Unprecedented Private Equity Deal Activity In 2021 Shows Few Signs Of Letting Up
It has been interesting to reflect on how private equity (PE) firms have continued to successfully navigate their way out of the pandemic over the past year, as discussed in more detail in our Global Private Equity Outlook 2022. We have seen the industry devising creative solutions to the challenges it has faced and, in the process, exceed previous records both on deal value and volume as well as for fundraising - as we enter 2022 the industry has never had more dry powder available to it.
The multijurisdictional study, which includes insights from a survey of 100 senior PE executives in Asia, Europe and the U.S, examines how this hot streak will fare in 2022, the headwinds managers may need to navigate, and the strategies which can be employed to succeed in the industry’s most active period ever.
We found that between the months of January and September 2021 alone, there had been $US1.17trn worth of deals recorded. A figure which eclipsed every prior full-year total reaching back as far as 2015, and the capital continues to pour in. PE and venture capital dry powder had already hit a record level of nearly US$2trn globally in 2020.
Possible bumps along the road
However, despite these achievements, the report also stresses that the PE industry should not become complacent and makes the important observation that the last deal record of US$821bn was set in 2007, just before the global financial crisis (GFC) put an end to the credit boom of that period.
In addition, the report also identifies potential headwinds which could emerge to upset the industry’s growth trajectory. For example, persistent inflationary trends, labour shortages and Covid-induced supply chain disruptions.
Yet, despite these possible setbacks, 41% of North American respondents surveyed by Mergermarket, on behalf of Dechert, expect market conditions for PE exits over the next 12 months to be very favourable.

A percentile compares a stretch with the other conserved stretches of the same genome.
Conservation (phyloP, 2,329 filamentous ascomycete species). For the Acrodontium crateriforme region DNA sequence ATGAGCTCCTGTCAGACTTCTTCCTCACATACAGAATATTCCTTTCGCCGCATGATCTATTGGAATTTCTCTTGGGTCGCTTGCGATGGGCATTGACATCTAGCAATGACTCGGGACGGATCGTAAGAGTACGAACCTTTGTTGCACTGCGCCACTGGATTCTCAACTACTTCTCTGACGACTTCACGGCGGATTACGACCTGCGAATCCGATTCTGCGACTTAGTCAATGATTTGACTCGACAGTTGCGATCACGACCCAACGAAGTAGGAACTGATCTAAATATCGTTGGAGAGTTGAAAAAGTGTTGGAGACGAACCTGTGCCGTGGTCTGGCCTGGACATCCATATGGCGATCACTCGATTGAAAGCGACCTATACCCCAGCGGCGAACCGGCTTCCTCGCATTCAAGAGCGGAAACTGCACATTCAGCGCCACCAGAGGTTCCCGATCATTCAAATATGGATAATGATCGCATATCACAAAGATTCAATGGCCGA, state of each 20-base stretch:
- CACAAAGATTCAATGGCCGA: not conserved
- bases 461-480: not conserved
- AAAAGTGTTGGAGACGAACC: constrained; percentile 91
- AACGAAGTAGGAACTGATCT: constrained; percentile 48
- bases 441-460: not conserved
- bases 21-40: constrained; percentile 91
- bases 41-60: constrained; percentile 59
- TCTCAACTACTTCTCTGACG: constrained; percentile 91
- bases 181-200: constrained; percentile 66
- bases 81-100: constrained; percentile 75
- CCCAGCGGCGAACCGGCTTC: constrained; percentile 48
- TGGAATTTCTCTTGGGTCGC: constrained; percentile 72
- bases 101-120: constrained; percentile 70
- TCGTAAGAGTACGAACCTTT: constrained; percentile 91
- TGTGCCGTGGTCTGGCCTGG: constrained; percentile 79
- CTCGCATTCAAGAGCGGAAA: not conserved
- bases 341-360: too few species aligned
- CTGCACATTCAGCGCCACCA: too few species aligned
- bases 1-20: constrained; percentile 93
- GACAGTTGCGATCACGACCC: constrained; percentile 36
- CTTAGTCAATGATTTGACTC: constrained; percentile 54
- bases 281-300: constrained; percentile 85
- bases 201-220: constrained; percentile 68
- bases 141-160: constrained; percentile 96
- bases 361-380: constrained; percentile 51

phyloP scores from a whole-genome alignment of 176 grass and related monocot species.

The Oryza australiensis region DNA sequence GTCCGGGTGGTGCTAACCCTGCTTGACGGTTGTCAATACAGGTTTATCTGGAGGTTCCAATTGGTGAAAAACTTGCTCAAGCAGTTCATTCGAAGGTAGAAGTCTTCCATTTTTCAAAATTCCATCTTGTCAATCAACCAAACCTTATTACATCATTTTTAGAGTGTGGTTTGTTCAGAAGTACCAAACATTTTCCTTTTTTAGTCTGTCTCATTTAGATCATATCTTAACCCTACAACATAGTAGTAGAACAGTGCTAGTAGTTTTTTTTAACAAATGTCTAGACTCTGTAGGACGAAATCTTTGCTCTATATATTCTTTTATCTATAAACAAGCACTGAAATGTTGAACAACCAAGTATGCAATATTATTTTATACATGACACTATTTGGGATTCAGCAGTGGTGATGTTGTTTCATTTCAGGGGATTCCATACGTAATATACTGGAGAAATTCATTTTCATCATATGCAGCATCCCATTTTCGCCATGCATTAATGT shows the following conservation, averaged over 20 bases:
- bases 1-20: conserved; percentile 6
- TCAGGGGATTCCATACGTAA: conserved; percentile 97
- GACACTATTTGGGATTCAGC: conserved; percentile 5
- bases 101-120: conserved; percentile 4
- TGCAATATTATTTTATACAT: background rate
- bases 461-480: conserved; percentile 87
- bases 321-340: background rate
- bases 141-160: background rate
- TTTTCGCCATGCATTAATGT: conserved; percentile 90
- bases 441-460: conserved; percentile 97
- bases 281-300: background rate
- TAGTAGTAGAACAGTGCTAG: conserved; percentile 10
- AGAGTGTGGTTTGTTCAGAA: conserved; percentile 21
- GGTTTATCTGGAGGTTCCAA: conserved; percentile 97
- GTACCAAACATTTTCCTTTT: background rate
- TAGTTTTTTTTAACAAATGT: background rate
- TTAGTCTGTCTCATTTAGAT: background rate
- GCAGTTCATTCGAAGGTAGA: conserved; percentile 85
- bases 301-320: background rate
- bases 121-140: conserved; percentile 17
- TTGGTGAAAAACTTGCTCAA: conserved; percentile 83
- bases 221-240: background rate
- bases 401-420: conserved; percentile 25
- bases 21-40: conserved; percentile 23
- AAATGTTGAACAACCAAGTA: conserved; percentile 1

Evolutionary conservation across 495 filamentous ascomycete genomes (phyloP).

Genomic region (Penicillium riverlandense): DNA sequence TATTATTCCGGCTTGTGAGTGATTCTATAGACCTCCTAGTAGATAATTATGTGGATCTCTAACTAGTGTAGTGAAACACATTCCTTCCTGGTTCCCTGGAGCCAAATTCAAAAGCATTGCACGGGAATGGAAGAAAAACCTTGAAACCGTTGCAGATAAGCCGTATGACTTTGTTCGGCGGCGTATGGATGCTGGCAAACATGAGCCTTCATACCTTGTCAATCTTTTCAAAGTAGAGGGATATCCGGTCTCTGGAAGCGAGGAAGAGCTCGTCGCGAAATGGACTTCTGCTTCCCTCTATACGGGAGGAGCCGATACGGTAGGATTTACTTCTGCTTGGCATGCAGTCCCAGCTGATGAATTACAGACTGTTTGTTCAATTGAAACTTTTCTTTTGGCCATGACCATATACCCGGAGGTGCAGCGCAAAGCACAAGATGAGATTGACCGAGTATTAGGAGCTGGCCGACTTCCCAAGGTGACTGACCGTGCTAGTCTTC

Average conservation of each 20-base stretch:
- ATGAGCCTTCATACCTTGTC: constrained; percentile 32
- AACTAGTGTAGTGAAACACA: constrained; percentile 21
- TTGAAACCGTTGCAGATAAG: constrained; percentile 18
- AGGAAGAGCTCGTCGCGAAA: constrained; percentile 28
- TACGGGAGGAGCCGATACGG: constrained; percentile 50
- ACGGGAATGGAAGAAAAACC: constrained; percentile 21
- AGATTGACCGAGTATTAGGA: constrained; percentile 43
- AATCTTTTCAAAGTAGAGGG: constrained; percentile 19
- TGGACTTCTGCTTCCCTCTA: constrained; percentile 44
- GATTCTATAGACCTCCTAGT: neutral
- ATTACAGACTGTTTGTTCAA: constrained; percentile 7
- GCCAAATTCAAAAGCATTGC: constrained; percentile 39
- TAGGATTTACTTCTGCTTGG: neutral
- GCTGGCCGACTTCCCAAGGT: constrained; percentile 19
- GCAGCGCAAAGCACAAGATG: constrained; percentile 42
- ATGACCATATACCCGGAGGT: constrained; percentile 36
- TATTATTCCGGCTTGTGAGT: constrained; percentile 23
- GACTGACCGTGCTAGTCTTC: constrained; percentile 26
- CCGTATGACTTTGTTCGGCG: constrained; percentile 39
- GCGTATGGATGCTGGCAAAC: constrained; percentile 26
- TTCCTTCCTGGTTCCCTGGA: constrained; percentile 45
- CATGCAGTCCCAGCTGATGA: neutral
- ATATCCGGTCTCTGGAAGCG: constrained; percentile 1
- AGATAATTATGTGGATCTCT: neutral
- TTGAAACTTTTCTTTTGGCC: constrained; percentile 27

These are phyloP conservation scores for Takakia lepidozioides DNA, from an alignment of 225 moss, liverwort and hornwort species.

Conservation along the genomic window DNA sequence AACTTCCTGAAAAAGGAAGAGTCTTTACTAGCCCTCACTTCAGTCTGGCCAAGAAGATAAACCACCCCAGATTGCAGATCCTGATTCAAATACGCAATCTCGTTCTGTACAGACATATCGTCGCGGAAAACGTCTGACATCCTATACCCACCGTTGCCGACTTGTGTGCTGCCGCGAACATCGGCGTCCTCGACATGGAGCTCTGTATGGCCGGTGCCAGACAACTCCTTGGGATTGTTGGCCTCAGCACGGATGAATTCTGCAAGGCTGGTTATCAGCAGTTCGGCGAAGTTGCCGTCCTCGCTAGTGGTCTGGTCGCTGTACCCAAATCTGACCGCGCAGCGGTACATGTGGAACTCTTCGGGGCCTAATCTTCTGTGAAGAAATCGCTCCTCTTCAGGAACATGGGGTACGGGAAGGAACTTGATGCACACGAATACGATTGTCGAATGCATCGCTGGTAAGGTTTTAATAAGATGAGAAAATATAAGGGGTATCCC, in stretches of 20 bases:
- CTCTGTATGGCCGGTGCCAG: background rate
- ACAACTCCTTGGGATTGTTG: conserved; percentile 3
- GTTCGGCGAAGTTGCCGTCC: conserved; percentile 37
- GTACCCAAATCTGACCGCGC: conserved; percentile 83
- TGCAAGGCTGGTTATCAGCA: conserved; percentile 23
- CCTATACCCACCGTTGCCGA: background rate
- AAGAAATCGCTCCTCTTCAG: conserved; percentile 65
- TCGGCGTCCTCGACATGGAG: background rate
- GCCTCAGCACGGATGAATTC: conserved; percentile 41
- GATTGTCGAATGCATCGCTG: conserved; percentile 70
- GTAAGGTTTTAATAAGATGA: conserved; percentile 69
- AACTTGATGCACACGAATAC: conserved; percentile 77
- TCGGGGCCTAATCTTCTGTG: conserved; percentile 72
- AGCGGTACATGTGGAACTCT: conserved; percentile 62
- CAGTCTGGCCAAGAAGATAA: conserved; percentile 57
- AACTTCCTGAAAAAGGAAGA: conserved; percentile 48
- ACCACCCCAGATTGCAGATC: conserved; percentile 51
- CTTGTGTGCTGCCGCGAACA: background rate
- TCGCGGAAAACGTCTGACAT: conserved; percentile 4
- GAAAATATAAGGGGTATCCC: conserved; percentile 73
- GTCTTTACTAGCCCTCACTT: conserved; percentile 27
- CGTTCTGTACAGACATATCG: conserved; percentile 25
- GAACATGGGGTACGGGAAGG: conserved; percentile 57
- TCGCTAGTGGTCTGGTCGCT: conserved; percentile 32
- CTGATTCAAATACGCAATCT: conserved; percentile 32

ESG is key in 2022
ESG is a recurring investment theme highlighted in the report, with 29% of those surveyed singling out climate change as the most important aspect taken into consideration when contemplating investing, with sustainability coming in second on 14%. This trend is understandable given the level of attention around COP26 at the end of 2021 and can also be seen as reflective of the US market starting to catch up with Europe on ESG regulation over the past year.
A development which is echoed by 60% of North American respondents who expect a significant increase in Limited Partner scrutiny of ESG issues and reporting in deals over the next three years, surpassing EMEA where 49% of respondents expect the same.
Meanwhile, just 20% of respondents in APAC shared the same sentiment. However, due to the region’s sizable potential for significant climate and ecological impact, we expect to see greater levels of PE investment in renewable energy, high-quality natural capital, and corporations that use technology to reduce carbon emissions in 2022 and beyond.
Divergence starts to appear
As we shift focus to 2022, the report identifies a divergence appearing within the industry between sizable well-established players, including multi-strategy asset managers, and those smaller, mono-line or less well-established market participants, which is making it increasingly difficult for new entrants to establish themselves in the market.
Another trend is the revival of club deals in the US, birthplace of the PE megadeal, as a result of the sheer size of transactions. Of those surveyed, 53% of North American General Partners (GPs) are anticipating an increasing prevalence of club deals in the wake of the pandemic, compared to 37% in EMEA and 30% in APAC.
In addition, 45% of all respondents surveyed say they have increased their use of private credit financing in buyouts over the past three years, a visible leap from our previous annual global PE outlook report, when only 35% of respondents reported the same.
The rise of continuation funds
Another interesting growing phenomenon identified within the report is GPs selling assets to “continuation funds”, which are also managed by themselves, enabling investors to maintain exposure to specific assets. This is particularly evident in EMEA where 54% of respondents say they expect one of the pandemic’s aftereffects to be the trading of successful portfolio companies to successor funds, which typically occurs through a GP-led secondary transaction.
This is yet a further example of the PE sector developing innovative solutions to the challenges it faces and thereby attracting greater volumes of capital. What the report does make clear is that creative thinking and a diverse approach are paramount if PE firms, from Europe to the U.S. and Asia, are to remain ahead of the competition and overcome potential challenges in 2022.
Christopher Field is Partner and Co-Head of the private equity practice at Dechert
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